The concept of time is just something we made up to deal with a multitude of things, but even though it’s just an idea – we’ve put a lot of weight on the particulars. From birthdays to clocking out of a job you hate to starting a new year, they all have their own significance. This is why when 2021 started on a Friday, many artists worked hard to ensure their latest release dropped on 1/1/2021. It wasn’t just that it was the first release date of the year, it also symbolized trying to get over the immense hurdle that was 2020.
As Burd Hauz explains, “I wanted it to serve as a reminder that I had made it out of 2020 alive, and with something tangible to show for it.” That “it” being ‘In My Sky.’ We talked about the record, race in rock, and more in this back and forth exchange.
Kendra: Stylistically this album is a little of this and a little of that, but overall centers around an alternative base. Did you grow up on an album collection that was heavily grounded in that realm?
Burd Hauz: I grew up listening to a lot of R&B and soul music; tons of Toni Braxton, Luther Vandross, Boyz II Men. My Dad did play a lot of Prince, though. And I love Michael Jackson, The Jackson 5, Earth Wind & Fire, etc. I’d like to think that ‘In My Sky’ is a subtle combination of what my parents were playing when I was coming up, and what I chose to listen to on my own later in life. I wanted to fuse Michael Jackson’s imagination, the energy of Earth Wind & Fire, with really theatrical writing like Toni or Sade…But set instead to the tune of maybe Jimi Hendrix or Queen…
Kendra: Being Black in the alt-scene isn’t as uncommon today as it was say…a decade ago. Back then I remember feeling like I stood out, even just as a fan. Would you say there are still some significant hurdles in alternative music as a Black artist today or have things improved from your perspective?
Burd Hauz: There are improvements every day, but we still have a long way to go. I am grateful to see artists like Moses Sumney kicking down doors but it seems strange to me that Black artists making ROCK music get categorized as “alternative.” Especially considering that Rock & Roll was pioneered by Black artists. We really should be welcomed with open arms if you ask me. We shouldn’t have to fight to be acknowledged for something that our ancestors created.
Kendra: Listening to ‘In My Sky,’ I got very ethereal, dreamscape vibes. With that, if you had to compare the album to a place in Oakland – which place would it be and why?
Burd Hauz: That place would be anywhere the sun meets the ground or my face here in Oakland. That’s what feels ethereal and dreamscapey to me here because when the sun goes down, it’s another story entirely. The dreamscape turns pretty cold.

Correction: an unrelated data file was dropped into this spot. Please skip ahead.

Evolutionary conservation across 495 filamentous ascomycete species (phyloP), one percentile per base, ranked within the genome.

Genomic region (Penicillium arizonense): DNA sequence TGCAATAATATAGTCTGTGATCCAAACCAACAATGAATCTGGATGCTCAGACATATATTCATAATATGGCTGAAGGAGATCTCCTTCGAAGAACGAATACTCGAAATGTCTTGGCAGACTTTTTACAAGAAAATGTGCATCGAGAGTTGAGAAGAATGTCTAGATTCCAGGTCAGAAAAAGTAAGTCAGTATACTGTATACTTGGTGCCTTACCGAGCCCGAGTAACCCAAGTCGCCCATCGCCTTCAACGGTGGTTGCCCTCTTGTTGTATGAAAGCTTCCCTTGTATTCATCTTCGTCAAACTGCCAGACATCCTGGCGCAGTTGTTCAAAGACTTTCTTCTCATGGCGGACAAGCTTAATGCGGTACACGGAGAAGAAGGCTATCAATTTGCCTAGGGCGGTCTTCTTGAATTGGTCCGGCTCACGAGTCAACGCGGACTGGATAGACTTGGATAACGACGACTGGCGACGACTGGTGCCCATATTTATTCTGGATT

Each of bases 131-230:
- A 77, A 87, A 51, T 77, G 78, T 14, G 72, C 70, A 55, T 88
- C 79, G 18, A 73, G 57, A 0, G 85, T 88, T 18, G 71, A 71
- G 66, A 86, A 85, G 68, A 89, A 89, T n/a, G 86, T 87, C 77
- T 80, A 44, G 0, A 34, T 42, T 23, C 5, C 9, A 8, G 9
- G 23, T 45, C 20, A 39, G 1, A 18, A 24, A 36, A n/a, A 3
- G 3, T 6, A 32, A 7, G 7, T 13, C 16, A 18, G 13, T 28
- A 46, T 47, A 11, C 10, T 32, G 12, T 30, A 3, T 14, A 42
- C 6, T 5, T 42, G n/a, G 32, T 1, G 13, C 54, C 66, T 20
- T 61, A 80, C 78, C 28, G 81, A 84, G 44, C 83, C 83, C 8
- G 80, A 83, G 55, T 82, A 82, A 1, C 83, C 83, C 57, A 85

Kendra: The Bay Area as a whole is known for not only its gifts to the hip hop realm but also singer-songwriters thanks to the Haight-Ashbury area of San Francisco. For you, what makes Bay Area artists stand out regionally?
Burd Hauz: The creative community here is unbelievable. It truly is a well of talent. What makes Bay Area artists unique is the confidence they possess. I’ve lived in a few major cities and I have never met artists that were more comfortable with themselves and their creative abilities. The Bay’s sound is 100% unique to the bay. It’s very groovy and very alive.
Kendra: It’s getting a little easier with the vaccine rollouts, but it’s still kind of hard to have a definite answer when it comes to future plans given the current state of everything, but as far as what you can control when it comes to your career and creativity – what do you have planned in the coming months for yourself?
Burd Hauz: I am constantly working on new music! Right now I am finishing up the follow-up to ‘In My Sky.’ I realized I had a few things still left on my heart that I needed to release. This upcoming project takes on a much more romantic perspective and leans even further into Rock & Roll.
The sound of heartache is pretty beautiful to me. So while I’m actively experiencing it, I want to capture it. And I want to set it to the relentless strum of a weeping guitar! I think about what songs like “Bulletproof Soul” and “How Could Angel Break My Heart” have done for me and how I want to return that same energy to the musical sphere. You know? Sade and Toni Braxton’s vulnerability gives me the strength to be more honest in my songwriting. And I want to give that same unadulterated emotion to whoever is listening to my music. I think the further we lean into our least comfortable emotions, the stronger we become for ourselves, but also for everyone around us.